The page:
Course Hero. "Middlesex Study Guide." Course Hero. 24 May 2017. Web. 13 Dec. 2018. <https://www.coursehero.com/lit/Middlesex/>.
Course Hero. (2017, May 24). Middlesex Study Guide. In Course Hero. Retrieved December 13, 2018, from https://www.coursehero.com/lit/Middlesex/
(Course Hero, 2017)
Course Hero. "Middlesex Study Guide." May 24, 2017. Accessed December 13, 2018. https://www.coursehero.com/lit/Middlesex/.
Course Hero, "Middlesex Study Guide," May 24, 2017, accessed December 13, 2018, https://www.coursehero.com/lit/Middlesex/.
Callie takes a bus to Pennsylvania, buys a suit, and gets a haircut. The hair has been her shield. The barber, raging against the long hair of hippies, tells Cal/Callie, "you won't regret it. Women don't want a guy looks like a girl."
Cal decides to go west and hitchhikes. He is picked up by a trucker who lets him off in Ohio. Somewhere in Iowa, Cal is picked up by an elderly couple in an RV, who treat him like a son. Cal is becoming male-identified. Using the men's restroom is the hardest adjustment.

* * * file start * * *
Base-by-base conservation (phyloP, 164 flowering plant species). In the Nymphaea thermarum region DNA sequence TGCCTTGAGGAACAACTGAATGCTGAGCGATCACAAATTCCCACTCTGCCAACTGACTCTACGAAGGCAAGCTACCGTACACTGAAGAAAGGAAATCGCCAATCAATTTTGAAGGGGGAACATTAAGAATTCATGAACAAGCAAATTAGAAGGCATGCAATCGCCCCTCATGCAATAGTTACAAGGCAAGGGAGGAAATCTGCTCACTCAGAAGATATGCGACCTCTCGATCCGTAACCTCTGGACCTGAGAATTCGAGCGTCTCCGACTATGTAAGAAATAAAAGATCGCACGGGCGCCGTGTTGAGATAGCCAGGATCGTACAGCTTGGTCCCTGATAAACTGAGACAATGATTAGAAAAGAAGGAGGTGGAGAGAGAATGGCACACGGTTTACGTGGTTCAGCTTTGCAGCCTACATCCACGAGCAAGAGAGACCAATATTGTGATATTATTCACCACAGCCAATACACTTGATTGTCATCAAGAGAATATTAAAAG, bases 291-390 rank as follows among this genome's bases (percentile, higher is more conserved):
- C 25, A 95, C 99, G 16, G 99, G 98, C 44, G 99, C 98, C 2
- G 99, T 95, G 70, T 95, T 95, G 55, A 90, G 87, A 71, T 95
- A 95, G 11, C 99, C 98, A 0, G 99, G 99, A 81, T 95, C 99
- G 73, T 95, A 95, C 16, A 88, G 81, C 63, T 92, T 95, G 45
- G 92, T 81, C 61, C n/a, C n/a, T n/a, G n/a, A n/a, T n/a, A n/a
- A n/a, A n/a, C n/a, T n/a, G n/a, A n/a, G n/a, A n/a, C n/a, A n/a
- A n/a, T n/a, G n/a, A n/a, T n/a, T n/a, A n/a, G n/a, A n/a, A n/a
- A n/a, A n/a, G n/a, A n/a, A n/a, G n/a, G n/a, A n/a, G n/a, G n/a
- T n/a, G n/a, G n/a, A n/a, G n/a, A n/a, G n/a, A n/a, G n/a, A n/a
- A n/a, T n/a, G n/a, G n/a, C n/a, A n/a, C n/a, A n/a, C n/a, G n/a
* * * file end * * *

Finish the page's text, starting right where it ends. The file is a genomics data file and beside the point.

Cal is picked up by a suave man named Ben Scheer, who takes him to a steakhouse and buys him a drink and dinner. After more drinks, Scheer stops at a motel and gets a separate room for Cal but drunkenly tries to have sex with him. Cal puts him off and leaves early the next morning. He is picked up by a man named Bob Presto, who had observed him with Scheer in the restaurant the night before. He offers Cal a ride to California.
Cal begins to feel like a boy when his performance as a boy is accepted without question. The elderly couple from a suburb of New York City could easily be grandparents of a friend; they aren't "freaks" or homosexuals, and they aren't trying to take advantage of him. It is their unquestioning acceptance of him as a boy that convinces him that he is a boy.
He stops himself from crying, sitting on the curb outside a motel in middle America because crying can be perceived as feminine.
Always musing on fate and choice, when Cal gets into Bob Presto's car, it is because "I didn't have, at that point, much choice in the matter."